International human and drug smuggling rings that find safe haven across the Mexican border will be targeted under agreements between U.S. and Mexican prosecutors announced Wednesday in Phoenix.
Mexican attorneys general vowed better cooperation in prosecuting organized smuggling gangs that have operated openly there in the past. Federal and state authorities in Mexico also agreed to work closely with their American counterparts to identify and shut down money laundering operations that finance cross-border criminal gangs.
As part of the agreements, Arizona Attorney General Terry Goddard said he will push for changes in federal gun laws to make it easier to track arms dealers who smuggle weapons into Mexico.
The change would require people who buy multiple rifles in a single transaction to file a disclosure form, similar to one now required for multiple handgun purchases.
Goddard said the law would only be effective if passed at the federal level, but acknowledged that the idea is "going nowhere" in Congress.
GANGS WAGING WAR
Mexican smuggling gangs are so well-armed with weapons smuggled from the U.S. that they are waging open war against Mexican police, Goddard said.
He added that the minor change in federal law would make it possible to identify criminal arms dealers.
"We heard loud and clear that there is an active, fighting war being fought in Mexico, and that prosecutors and investigators in Mexico are dying," Goddard said of his discussions with his Mexican counterparts. "If we are going to get their assistance in going after drug traffickers and going after human traffickers and going after money launderers, the message we got is please stop sending weapons to Mexico that are killing our police officers."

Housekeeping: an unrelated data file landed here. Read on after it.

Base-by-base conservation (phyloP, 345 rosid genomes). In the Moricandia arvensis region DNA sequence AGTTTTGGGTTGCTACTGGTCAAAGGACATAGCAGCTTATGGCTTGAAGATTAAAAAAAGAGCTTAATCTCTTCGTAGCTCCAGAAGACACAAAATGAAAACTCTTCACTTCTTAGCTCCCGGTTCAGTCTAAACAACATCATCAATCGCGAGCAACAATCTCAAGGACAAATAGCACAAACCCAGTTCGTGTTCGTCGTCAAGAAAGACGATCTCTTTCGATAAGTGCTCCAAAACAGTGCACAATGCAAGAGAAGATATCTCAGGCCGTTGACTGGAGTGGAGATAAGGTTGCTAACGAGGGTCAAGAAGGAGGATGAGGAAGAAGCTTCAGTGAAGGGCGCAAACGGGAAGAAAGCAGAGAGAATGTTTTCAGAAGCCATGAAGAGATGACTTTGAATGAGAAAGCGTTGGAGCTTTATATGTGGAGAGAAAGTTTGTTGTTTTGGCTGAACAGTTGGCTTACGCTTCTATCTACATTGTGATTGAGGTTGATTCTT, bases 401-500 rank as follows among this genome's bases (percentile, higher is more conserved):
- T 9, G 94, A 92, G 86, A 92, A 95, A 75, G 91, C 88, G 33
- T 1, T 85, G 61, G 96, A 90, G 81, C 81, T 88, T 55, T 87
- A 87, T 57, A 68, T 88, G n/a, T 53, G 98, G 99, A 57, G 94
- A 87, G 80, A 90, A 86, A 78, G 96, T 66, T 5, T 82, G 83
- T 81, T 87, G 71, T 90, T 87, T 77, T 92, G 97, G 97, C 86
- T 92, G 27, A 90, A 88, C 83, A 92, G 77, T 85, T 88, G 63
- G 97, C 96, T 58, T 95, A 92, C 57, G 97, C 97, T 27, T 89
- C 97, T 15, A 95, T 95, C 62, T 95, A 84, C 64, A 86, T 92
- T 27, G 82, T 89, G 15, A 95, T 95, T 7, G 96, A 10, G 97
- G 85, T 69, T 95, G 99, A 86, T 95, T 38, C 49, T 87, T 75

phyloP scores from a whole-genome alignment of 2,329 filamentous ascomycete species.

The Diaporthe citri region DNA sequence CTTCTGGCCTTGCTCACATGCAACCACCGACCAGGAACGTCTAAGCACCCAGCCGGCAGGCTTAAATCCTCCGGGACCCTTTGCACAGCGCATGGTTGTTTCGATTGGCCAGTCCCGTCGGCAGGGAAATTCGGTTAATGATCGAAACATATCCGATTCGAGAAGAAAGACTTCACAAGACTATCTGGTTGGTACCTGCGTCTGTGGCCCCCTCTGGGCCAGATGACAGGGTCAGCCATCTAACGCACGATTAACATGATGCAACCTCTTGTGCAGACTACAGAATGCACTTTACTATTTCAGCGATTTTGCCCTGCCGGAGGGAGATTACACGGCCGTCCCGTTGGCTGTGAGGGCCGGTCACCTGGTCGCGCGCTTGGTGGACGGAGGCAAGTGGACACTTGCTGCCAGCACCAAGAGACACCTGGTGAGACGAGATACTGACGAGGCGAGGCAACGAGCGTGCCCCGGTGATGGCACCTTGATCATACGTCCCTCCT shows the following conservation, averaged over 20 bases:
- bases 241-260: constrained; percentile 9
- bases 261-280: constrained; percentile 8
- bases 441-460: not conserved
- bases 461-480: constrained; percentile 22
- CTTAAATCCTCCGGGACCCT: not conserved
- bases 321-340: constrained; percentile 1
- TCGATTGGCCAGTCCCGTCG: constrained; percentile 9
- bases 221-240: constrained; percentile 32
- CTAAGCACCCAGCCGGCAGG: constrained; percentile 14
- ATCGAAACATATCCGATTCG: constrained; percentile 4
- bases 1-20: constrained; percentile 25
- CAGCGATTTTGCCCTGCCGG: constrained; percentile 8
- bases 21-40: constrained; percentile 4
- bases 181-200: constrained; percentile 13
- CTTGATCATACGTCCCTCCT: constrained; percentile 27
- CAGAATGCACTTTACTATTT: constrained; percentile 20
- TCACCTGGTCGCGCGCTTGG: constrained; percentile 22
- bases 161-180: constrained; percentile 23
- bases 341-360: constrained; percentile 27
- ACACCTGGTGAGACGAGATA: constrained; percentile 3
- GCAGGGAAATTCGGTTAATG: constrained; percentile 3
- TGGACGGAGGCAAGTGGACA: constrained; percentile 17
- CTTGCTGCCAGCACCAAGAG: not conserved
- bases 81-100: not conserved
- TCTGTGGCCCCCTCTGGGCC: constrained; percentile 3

The pledge of better cooperation against organized smuggling gangs was announced at a news conference in Phoenix that closed three days of meetings between more than a dozen attorneys general from U.S. and Mexican states.
The crux of the agreement is that police and prosecutors on both sides of the border will work more closely to investigate criminal organizations that smuggle immigrants and drugs into the U.S., as well as guns into Mexico.
In the past, smugglers could simply cross into Mexico to escape prosecution by U.S. authorities, Goddard said. There was a mechanism to seek prosecution in Mexico, but that was available only in cases that were ready for indictment, he said.
Under the new agreement, Mexican authorities will work closely with their American counterparts to investigate cases in which particular suspects may not have been identified, Goddard said.
There also will be better cooperation in going after the finances of criminal organizations, which typically use legitimate money transmitters to move the proceeds of their smuggling activities across the border, Goddard said.
AIMING FOR THE MONEY
Interrupting the flow of money will be the most effective means of breaking organized smuggling rings, said Noe Ramirez Mandujano, special assistant to the Mexican federal attorney general who specializes in organized crime.
Mexican immigrants are frequently victims of violent crimes committed by human smugglers, including murder, extortion and sexual assault, Ramirez said.
"Our purpose is to combat this sort of thing because we are not simply referring to the victimization of an individual," Ramirez said. "We are talking about the victimization of a country and humanity as a whole."